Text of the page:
In the wake of the Supreme Court decision legalizing same-sex marriage across the nation, employers are reevaluating health benefits to include same-sex spouses. However, these adjustments may jeopardize the healthcare benefits for those in domestic partnerships, unmarried unions and common law marriages.
The landmark decision regarding same-sex marriage not only altered laws regarding marriage equality, but has implications on employee health care coverage. Businesses have found that they must decide who is eligible for coverage under company health care plans. While coverage for same-sex couples who are married may increase, those in domestic partnerships, civil unions and common law marriages may find their coverage limited or even revoked.
Though the Supreme Court case did not explicitly address employee benefits, it redefined ‘marriage’ and all underlying assumptions of the term. With this, employers must decide whether they will extend spousal health care benefits to partners who are not married, or discard domestic partner benefits completely. Some lawmakers claim that an extension of the benefits will require an extension of the definition of the word ‘spouse’ to include domestic partnerships, civil unions and common law marriages.
Prior to the ruling, over 70% of large companies extended domestic partnership benefits to same-sex partners because of their inability to have a legally recognized marriage. Additionally, nearly half of all large employers stretched benefits to cover heterosexual couples who had lived together for a certain period of time. As of 2014, there were almost 8 million heterosexual cohabiting couples in the workforce: over 50% of which range in age from 30 to 64. A loss in healthcare coverage for such couples would greatly affect this demographic on the basis that they chose not to enter into a legally recognized marriage.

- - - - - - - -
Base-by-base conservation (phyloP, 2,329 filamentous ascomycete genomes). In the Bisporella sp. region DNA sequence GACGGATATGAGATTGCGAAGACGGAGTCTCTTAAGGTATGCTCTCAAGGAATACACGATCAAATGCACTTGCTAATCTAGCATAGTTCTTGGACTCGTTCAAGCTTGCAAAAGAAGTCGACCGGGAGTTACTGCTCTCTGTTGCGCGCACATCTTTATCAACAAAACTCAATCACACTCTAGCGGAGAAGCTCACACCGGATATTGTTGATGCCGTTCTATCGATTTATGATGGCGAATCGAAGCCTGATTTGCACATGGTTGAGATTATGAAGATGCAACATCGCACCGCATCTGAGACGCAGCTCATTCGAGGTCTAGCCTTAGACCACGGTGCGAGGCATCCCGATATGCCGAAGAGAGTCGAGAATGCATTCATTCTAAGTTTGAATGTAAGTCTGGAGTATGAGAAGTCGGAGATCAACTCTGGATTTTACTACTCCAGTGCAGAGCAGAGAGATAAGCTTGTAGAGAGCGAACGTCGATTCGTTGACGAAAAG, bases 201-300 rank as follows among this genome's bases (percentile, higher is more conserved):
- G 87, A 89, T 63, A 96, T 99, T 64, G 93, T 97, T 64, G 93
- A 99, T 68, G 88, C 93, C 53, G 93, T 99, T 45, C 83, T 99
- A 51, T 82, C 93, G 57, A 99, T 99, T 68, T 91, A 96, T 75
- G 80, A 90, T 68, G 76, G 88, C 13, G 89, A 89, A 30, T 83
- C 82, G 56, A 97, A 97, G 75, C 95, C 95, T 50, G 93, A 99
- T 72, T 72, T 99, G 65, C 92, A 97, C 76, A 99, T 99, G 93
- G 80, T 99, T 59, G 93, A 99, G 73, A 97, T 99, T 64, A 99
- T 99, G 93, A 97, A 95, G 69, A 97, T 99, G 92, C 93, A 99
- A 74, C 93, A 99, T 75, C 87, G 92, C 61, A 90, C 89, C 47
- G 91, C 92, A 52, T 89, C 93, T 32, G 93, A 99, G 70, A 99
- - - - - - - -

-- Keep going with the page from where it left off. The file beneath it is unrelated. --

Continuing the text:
Certain large corporations have dropped same-sex domestic partner coverage because those covered under such plans now have the opportunity to get married and receive spousal benefits. Should other companies decide to keep same-sex unmarried benefits, but deny opposite sex cohabiting couple benefits, they may be liable to face reverse discrimination lawsuits.
The healthcare decision at hand is not to be taken lightly by employers, being that the definition of partner or spouse has many broad implications. It will be important for companies to review and revise their healthcare coverage as the legal landscape regarding marriage rights continues to change.
For information regarding how the Supreme Court same-sex marriage decision may affect your business, or to consult with an attorney who is well versed in business law, contact Bodie, Attorneys at Law today.